Monday, February 24, 2014

FCC had actually considered "monitoring" newsrooms. What about blogs?

The Federal Communications Commission proposed a newsroom monitoring plan called “Multi-Makrer Study of Critical Information Needs”, according to a commentary by the Washington Times on Monday, February 24, 2014 in The Washington Times, by Jordan Sekulow and Matthew Clark, link (website url) here.
The study would have asked station owners, managers and reporters about “news philosophy” and “target audience”.  The FCC has reportedly backtracked on these ideas now.
One wonders whether independent bloggers could have come under scrutiny, as they do in so many other countries.

This story reminds me of a controversy around 2003-2005, when pundits feared that federal circuit ruling on the scope of the Campaign Finance Reform Act (McCain-Feingold), incorporating the web and Internet, could serious interfere with “blogging as we know it”.  I’ve given a detailed account of that issue on my new “footnotes” blog (accompanying my upcoming DADT-III book) here  There’s a link there to the now notorious (and restored online) Washington Times editorial Oct. 12, 2005, “Suffocating the First Amendment”.  Imagine needing a lawyer’s approval to start a blog.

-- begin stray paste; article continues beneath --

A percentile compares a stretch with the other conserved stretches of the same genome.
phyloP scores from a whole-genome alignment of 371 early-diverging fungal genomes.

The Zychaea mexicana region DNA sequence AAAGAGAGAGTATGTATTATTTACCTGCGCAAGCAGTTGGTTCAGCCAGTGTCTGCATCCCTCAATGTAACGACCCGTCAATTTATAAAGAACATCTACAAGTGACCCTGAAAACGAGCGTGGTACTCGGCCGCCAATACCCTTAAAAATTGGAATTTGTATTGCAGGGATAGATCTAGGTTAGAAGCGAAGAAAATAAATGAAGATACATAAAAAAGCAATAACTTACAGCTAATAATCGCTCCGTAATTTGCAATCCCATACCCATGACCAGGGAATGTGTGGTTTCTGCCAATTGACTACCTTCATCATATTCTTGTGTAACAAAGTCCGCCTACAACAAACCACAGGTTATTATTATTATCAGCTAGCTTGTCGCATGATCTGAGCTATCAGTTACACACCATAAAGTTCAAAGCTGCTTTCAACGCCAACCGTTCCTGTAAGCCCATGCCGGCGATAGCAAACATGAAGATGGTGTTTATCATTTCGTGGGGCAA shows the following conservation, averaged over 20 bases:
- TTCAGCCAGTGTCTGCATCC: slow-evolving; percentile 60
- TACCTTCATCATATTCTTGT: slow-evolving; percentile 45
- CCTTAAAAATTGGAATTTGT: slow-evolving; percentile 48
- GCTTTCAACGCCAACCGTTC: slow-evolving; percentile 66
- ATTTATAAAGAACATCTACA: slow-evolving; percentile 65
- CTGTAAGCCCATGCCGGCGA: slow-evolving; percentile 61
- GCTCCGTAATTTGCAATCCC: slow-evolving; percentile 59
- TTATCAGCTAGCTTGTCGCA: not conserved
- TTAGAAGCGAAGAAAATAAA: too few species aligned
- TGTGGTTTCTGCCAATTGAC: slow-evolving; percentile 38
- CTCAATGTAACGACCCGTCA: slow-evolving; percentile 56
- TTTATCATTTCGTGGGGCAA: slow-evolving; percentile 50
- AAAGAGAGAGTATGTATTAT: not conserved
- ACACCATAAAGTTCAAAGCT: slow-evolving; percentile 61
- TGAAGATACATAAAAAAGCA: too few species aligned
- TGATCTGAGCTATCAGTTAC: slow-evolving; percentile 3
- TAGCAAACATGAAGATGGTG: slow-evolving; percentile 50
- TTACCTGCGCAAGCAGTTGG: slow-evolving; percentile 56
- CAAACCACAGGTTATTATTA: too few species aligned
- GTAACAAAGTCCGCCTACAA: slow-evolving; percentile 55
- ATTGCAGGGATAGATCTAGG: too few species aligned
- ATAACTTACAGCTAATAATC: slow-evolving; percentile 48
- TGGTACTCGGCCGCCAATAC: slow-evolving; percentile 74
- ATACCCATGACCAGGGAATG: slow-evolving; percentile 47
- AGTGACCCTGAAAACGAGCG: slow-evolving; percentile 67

No comments: